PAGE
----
The Chicago Cubs are like a warm patchwork quilt that has been handed down from generation to generation. Even those whose allegiances lay with other teams can’t help but feel an affinity for the Cubbies. And even though St. Louis Cardinals fans might disagree, the Cubs have found a way into the hearts of baseball fans all over the country.
Of late the Cubs have been staying true to their historical form. They finished the first half with a dismal 2-13 run. For a moment the clouds had parted and the sun was shining down on the Boston ivy adorning the outfield walls of Wrigley Field. The Cubs looked like a contender and then they weren’t. And now here we are just past the All-Star break. The Cubs are eight games back and tied for third with the Cardinals. To the die-hard North sider, this is not great, but to the once or twice removed fan who now, say, supports the San Francisco Giants, this is exactly where they should be, cloaked in the perpetual struggle against mediocrity and outright failure.
An Outsider’s Affection for the Chicago Cubs
So what drives this warm feeling caused by a team that lives in the opposing dugout? A nation of baseball crazed fans have secretly held the enemy in their hearts. The appeal of the Chicago Cubs runs deep in our country, so bottomless is this allure that most don’t even know that it resides in them. So, unsuspecting devotee, clean off your glasses, blink the tired from your eyes, and get ready to realize why you’ve always loved the Chicago Cubs.
We’ll start with the most obvious, the magical land of Oz, also known as Wrigley Field. Wrigley is not just a place where baseball is played. It is an enchanted land that strips away the worries of the outside world. Sure baseball is the reason, but there is so much more. Wrigley is an oasis in an arid land.
Let’s start with ivy. Since a 1937 renovation, ivy (first English and now mostly Boston ivy) has been thriving on Wrigley’s brick outfield walls. The ivy not only defines a ballpark and a team but also a sport and a country. It is a living characteristic of Wrigley that creates a state of mind and represents the fertility of baseball. The green of the grass seems unable to control itself and is bursting forth from the walls, having morphed into the leafy vine.
And while the ivy tends to get the lion’s share of the attention, let’s not forget the hand-operated scoreboard, the beautiful red marquee greeting visitors at the main entrance, and the blustery winds from Lake Michigan. Combine these attributes with the rooftop seating (although much more limited now) behind the outfield walls and Wrigley Field wraps the quilt snuggly around the shoulders of the baseball fan.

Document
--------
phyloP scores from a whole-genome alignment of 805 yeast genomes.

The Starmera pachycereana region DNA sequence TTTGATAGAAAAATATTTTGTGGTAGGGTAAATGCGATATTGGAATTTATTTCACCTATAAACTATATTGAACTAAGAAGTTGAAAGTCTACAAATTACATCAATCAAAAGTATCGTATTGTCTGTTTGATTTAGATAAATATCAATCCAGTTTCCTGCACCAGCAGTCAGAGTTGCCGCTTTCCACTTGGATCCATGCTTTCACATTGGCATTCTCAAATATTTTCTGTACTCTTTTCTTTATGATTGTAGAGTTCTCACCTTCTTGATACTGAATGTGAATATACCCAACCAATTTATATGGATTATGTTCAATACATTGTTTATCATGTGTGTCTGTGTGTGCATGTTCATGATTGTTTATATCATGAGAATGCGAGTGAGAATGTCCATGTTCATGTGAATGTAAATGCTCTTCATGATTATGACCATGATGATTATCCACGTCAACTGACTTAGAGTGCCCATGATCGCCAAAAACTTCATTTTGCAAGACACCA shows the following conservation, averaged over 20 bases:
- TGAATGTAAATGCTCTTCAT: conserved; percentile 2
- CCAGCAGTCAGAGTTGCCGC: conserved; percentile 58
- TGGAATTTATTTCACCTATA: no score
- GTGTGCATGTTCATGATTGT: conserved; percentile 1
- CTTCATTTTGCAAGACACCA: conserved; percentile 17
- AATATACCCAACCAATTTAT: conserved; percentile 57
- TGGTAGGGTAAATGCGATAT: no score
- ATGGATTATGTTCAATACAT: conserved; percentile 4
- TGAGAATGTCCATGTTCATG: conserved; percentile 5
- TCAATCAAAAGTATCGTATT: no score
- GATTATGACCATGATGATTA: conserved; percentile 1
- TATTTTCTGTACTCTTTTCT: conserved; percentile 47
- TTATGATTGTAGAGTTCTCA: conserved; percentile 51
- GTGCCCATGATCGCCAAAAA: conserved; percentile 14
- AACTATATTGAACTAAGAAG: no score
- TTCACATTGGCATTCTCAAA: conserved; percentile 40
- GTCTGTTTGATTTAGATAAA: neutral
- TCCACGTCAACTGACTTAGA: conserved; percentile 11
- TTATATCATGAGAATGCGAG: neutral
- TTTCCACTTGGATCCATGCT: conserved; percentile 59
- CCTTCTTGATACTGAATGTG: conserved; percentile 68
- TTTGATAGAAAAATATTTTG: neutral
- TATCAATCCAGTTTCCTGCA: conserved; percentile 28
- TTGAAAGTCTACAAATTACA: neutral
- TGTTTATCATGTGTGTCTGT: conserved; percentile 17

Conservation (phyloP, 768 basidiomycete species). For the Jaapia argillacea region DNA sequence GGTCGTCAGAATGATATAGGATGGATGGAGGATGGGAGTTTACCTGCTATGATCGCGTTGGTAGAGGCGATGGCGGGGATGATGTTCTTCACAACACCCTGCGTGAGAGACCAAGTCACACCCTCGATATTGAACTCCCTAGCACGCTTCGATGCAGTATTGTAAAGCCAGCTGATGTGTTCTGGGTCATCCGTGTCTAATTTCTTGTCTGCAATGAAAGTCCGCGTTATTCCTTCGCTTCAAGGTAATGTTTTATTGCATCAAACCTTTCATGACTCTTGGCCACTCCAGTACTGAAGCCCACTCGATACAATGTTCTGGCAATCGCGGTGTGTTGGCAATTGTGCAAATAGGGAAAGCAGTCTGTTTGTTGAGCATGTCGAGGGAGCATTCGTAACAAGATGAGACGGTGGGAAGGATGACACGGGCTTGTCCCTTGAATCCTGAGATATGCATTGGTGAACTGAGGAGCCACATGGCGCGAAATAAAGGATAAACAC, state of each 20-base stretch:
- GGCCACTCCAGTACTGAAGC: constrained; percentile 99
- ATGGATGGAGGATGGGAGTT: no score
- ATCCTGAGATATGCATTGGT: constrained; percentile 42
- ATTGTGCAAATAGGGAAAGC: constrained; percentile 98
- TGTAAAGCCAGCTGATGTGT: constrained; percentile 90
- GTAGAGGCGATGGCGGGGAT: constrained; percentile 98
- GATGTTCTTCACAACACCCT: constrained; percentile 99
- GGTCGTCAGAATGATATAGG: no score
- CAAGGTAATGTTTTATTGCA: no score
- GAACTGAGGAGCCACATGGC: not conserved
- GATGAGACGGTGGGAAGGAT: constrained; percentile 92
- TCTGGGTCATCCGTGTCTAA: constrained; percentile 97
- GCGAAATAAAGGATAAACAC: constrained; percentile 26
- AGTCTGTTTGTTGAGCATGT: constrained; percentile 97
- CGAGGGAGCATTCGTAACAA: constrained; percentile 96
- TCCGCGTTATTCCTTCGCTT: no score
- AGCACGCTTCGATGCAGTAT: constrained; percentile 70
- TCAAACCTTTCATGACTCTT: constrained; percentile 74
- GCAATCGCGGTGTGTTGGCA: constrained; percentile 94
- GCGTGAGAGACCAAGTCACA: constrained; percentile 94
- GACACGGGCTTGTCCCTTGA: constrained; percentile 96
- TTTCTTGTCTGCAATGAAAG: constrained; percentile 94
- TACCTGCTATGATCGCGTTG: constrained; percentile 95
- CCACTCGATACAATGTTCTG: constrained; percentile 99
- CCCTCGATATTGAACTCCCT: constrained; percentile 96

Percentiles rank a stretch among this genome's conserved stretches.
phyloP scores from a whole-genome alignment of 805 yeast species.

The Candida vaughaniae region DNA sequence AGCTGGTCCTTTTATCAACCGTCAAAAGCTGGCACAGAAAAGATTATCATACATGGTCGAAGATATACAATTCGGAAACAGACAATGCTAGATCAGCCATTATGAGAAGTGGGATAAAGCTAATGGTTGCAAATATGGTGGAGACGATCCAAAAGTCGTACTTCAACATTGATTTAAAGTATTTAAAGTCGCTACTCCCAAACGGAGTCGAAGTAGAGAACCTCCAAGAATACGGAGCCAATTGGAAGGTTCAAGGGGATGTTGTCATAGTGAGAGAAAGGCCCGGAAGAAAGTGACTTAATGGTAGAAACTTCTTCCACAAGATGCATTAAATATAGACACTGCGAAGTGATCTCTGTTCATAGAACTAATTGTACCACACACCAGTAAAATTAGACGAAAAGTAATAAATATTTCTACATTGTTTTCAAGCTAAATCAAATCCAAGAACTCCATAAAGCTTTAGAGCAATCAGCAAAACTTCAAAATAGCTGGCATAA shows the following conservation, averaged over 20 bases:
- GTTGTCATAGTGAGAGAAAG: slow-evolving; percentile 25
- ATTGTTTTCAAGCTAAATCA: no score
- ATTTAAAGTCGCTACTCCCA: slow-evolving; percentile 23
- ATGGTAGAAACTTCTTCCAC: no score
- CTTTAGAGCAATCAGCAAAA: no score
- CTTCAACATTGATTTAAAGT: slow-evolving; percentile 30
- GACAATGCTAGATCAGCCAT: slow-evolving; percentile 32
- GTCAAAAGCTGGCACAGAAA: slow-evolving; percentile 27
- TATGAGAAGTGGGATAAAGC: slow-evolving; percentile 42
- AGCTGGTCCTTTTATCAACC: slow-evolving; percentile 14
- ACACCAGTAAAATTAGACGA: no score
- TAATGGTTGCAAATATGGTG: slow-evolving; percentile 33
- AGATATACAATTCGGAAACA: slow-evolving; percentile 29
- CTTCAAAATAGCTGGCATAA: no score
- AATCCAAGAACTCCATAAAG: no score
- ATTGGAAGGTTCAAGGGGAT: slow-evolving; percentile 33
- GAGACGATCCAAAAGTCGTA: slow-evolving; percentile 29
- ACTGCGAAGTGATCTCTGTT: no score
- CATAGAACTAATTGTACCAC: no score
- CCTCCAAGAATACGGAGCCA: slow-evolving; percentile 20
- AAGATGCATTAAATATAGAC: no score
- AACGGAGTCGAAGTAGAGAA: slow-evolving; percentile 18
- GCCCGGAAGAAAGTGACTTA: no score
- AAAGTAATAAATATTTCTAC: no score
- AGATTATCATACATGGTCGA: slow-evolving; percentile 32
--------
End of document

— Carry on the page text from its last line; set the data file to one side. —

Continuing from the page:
First the home and now the inhabitants. The Cubs have a long history of not only great players but also a loyal and knowledgeable fanbase. Their fans span generations and evoke a certain about of envy in those that aren’t a part of the club. What does it mean to be a Chicago Cubs fan? It means perseverance, faith, and a steadfast community that gathers in the central location of Wrigleyville, the neighborhood in which Wrigley Field is located. To be a Cubs fan is to be a part of a larger family and community that fondly remembers its great ballplayers.
From Tinker to Evers to Chance all the way down the line to Anthony Rizzo the Cubs have had some amazing talent. And one of the most appealing things about beloved Chicago Cubs alum is that they aren’t necessarily household names. Of course, there’s Mr. Cub himself, Ernie Banks, possibly one of the biggest names in baseball history. But past Banks the names can become a bit obscure unless one is a part of the exclusive club (or a big baseball fan). The Cub greats like Ron Santo, Ryne Sandberg, Fergie Jenkins, and Andre Dawson had storied careers playing for the faithful, but do not have the same lasting fame power as Babe Ruth, Willie Mays, Ted Williams, or Hank Aaron. The decreased notoriety of players lends itself to an intimacy that can’t be had with big-name stars. Cubs stars are seemingly reachable to the average person.
Chicago Cubs and a Nation
Do you love the Cubs? Your initial answer may be a resounding no, but if you really think about it you don’t just love them you are them. You don’t know why you care but you do. Even through the heartache of seasons past the allure of Wrigley and Banks and Santo, and Harry Caray capture the baseball fan like no other. Who will sing “Take Me Out to the Ball Game”? Will the “W” flag be raised? There is so much history and love and warmth that the Cub quilt stretches across our country and wraps us in a familiar tradition, making the Chicago Cubs our team, even though we may not even know it.
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